The Alvarezes ran to court, and obtaining an injunction against Katz. The trial court found that trimming the tree as Katz proposed doing would probably kill it. The injunction prohibited cutting away only about 25 percent of the tree, about half of what the Katzes needed for their ambitious plans.

The Katzes appealed, and the Vermont Supreme Court threw out the injunction. It held that the Massachusetts Rule was a blunt object, and had always been one. A landowner owns everything above and below ground level, and that owner can cut anything he or she wants to cut, without regard for the effect of the cutting. The Court said that was the law in Vermont and just about everywhere else.

The Zaxes wouldn't budge, either ...

The Zaxes wouldn’t budge, either …

The Supreme Court seemed a little uncomfortable with its decision, but it ruled in essence that the law is the law, and that’s the way Vermont had always done it.. It noted, in a hint that was as subtle as an anvil, that cases where Massachusetts-style self-help had been limited – such as in Booksa v. Patel – the theory that had been advanced was that of nuisance. In other words, the Alvarezes could have argued that Katz’s proposed trimming would so endanger the tree that it would interfere with their enjoyment of their property. Recall in Booksa, the court ordered the defendant to trim the encroaching tree reasonably. The Vermont Supreme Court telegraphed that it would probably have done the same, if the Alvarezes’ lawyer had only thought to make the argument. Oops.

Alvarez v. Katz, 199 Vt. 510, 124 A.3d 839 (Supreme Ct. Vermont, 2015). The Katzes own property at in South Burlington in the Shelburne Bay area. The Alvarezes own the adjoining lot just to the north of the Katzes. The Alvarezes have a 65-ft. tall maple tree, the trunk of which is located entirely on their property. About half of the branches and roots from the tree cross the property boundary and encroach onto the Katz lot. Some roots extend under the Katzes’ existing deck.

For several years the Katzes have sought to expand their home by adding a two-story addition on the rear. The plans for the construction of the addition would require cutting the roots and branches that are encroaching onto their property. This could encompass up to half of the tree’s roots and branches.

The Alvarezes and the Katzes have been unable to amicably resolve the problem of the maple tree. In 2013, when the Katzes considered taking unilateral action to trim the tree’s roots and branches, the Alvarezes filed for an injunction. The superior court found it more likely than not that removal of 50% of the tree’s roots and branches would result in the premature death of the tree, perhaps within five years and probably within ten from the time of cutting. The court employed what it called the “urban-tree rule,” under which trimming the roots or branches of an encroaching tree may be proscribed if the trimming will destroy the tree. The injunction barred the trimming of more than 25% of the roots and branches of the tree.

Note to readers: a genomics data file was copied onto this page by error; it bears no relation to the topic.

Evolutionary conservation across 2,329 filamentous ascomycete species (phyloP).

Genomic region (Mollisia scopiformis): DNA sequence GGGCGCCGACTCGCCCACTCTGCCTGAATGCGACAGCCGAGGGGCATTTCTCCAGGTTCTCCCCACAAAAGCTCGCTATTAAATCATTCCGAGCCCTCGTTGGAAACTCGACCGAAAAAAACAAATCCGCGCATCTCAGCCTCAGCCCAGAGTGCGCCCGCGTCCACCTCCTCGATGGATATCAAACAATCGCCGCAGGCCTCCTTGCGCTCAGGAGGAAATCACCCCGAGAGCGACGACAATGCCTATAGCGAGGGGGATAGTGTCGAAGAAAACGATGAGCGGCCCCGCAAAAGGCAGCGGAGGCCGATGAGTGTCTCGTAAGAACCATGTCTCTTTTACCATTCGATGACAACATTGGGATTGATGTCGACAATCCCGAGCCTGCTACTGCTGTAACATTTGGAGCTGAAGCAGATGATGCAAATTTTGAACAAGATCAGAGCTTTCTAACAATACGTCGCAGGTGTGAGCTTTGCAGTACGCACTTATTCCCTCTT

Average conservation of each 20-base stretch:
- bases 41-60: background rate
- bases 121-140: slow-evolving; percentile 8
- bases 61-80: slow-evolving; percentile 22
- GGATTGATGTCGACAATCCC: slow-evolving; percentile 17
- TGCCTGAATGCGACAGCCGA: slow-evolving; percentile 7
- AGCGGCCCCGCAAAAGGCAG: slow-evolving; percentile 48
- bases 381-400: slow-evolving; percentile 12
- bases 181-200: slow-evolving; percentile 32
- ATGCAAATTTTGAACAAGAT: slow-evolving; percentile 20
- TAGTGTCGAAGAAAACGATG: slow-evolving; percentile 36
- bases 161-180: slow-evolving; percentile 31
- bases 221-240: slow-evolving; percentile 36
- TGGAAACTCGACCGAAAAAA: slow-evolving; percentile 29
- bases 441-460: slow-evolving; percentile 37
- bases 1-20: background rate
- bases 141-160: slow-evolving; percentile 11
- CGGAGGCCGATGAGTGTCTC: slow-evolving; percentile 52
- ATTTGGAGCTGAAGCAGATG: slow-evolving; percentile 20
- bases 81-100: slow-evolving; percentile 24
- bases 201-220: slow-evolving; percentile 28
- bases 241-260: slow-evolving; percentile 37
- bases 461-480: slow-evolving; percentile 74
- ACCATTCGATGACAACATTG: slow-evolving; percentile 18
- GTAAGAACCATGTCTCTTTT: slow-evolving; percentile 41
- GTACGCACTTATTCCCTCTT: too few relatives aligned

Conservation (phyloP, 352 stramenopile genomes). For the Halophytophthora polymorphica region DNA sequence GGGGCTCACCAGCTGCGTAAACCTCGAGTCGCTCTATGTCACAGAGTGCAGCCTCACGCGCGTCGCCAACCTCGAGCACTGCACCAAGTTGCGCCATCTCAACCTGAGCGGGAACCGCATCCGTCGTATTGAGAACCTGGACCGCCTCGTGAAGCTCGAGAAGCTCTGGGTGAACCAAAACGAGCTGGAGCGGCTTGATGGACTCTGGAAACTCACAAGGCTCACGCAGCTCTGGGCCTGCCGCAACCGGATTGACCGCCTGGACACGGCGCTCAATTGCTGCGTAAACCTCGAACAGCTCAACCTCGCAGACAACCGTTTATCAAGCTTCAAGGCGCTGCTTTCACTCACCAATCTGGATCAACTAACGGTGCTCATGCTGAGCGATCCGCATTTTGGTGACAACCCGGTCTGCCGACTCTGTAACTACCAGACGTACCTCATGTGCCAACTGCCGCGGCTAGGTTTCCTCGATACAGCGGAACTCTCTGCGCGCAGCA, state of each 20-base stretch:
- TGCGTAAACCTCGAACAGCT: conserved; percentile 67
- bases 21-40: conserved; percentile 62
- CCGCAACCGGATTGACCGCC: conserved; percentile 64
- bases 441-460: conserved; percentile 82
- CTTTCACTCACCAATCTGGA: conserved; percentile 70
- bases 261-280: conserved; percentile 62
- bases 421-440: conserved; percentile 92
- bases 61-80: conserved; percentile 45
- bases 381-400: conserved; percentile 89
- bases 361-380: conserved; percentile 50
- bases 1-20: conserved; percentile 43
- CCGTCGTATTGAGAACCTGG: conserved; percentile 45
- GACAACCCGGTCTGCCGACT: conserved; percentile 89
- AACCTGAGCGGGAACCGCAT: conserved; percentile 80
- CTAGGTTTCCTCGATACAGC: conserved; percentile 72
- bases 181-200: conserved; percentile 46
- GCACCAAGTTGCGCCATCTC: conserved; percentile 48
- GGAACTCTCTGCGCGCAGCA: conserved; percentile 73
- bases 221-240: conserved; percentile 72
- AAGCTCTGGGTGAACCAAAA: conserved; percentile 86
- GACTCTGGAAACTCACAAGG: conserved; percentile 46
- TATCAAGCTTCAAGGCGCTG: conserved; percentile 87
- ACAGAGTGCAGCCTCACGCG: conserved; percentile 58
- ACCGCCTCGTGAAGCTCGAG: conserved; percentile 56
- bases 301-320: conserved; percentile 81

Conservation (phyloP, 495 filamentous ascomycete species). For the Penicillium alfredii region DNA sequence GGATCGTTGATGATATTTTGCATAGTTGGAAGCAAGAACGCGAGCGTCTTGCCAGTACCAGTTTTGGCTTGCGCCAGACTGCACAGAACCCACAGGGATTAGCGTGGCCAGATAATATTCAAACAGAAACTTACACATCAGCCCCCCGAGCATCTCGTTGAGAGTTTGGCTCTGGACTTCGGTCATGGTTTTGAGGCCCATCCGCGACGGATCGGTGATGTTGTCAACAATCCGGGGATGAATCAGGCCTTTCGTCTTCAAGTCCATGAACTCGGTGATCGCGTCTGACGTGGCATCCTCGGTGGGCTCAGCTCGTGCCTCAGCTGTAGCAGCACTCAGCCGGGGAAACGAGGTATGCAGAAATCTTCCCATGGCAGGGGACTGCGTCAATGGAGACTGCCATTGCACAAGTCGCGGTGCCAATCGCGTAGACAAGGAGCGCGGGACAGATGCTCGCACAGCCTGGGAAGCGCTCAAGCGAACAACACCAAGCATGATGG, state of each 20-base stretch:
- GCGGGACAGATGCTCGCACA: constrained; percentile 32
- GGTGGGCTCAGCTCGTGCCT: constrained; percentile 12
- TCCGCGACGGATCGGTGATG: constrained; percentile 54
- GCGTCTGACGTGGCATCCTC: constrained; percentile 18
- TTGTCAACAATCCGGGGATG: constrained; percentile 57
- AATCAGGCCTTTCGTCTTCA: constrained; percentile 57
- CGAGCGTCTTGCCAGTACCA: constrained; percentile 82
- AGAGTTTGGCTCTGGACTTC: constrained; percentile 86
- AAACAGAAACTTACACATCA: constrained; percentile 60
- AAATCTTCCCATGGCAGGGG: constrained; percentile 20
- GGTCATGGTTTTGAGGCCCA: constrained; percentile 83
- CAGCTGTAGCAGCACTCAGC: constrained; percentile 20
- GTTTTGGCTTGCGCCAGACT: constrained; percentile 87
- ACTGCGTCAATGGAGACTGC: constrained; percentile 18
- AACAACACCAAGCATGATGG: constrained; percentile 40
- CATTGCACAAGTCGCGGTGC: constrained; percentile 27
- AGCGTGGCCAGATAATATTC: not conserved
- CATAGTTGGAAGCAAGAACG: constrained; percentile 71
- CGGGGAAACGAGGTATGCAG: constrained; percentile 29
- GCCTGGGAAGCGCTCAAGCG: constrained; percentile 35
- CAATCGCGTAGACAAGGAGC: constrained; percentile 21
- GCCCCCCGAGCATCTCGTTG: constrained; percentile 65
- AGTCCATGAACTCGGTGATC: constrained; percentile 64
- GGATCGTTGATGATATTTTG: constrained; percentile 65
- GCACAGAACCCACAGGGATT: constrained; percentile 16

The Katzes appealed.

Held: The injunction was vacated. The Supreme Court reaffirmed “Vermont’s long-standing right of a property owner to trim branches and roots from an encroaching tree without regard to the impact that such trimming may have on the health of the tree.”

Vermont has long recognized ownership of property to include the ownership of that which is below the ground and that which is attached overhead. The right has been clear for almost 100 years, since Cobb v. Western Union Telegraph Co., (a 1916 decision which stated the Massachusetts Rule before there ever was a Massachusetts Rule). Cobb held that “it is a sound principle that where a tree stands wholly on the ground of one and so is his tree, any part of it which overhangs the land of an adjoining owner may be cut off by the latter at the division line.” The Supreme Court criticized the trial court for conjuring up an “urban-tree rule” that would be an exception to Cobb. The trial court had considered this case to be one of first impression in Vermont because of the anticipated adverse – and likely fatal – effect the root-and-branch cutting would have had on the encroaching tree. The Supreme Court held that any attempt to “distinguish” Cobb, that is, to find that the Cobb case was somehow different just because the Cobb tree was located in a rural setting, was wrong.

Further, the Supreme Court said, the “urban-tree rule” does not enjoy the support attributed to it by the trial court. Outside of two cases, the California decision in Booksa and one obscure New York decision, the Massachusetts Rule (which maybe we should have called the “Vermont Rule”) enjoys extremely widespread support. What’s more, the Court reasoned, the Vermont legislature has had 99 years to modify the Cobb holding by statute, and it has not bothered to do so. The Supreme Court concluded that the “right to cut encroaching trees where they enter the land of another, without regard to the impact on the encroaching tree by such cutting, is well-established under Vermont law.”

The Supreme Court noted that at common law, the right to cut encroaching boughs and roots historically counterbalanced a landowner’s right to grow shade trees on his land, regardless of the impact those trees may have in casting shade or encroaching upon the neighboring property. Common law provided no claim for damages caused by encroaching roots or branches. Instead, the remedy was one of self-help, allowing the cutting of roots and branches to the extent of encroachment.

Where other jurisdictions have departed from the common-law rule and allowed actions for damages as a result of encroaching roots or branches, they have generally relied upon nuisance principles. Even where such actions have been permitted, those jurisdictions continue to recognize the right to self-help. In this case, the Alverezes did not raise a nuisance claim, so “the issue of whether a nuisance claim might exist for the encroachment of roots and branches from the Alvarezes’ tree is not presently before the Court.”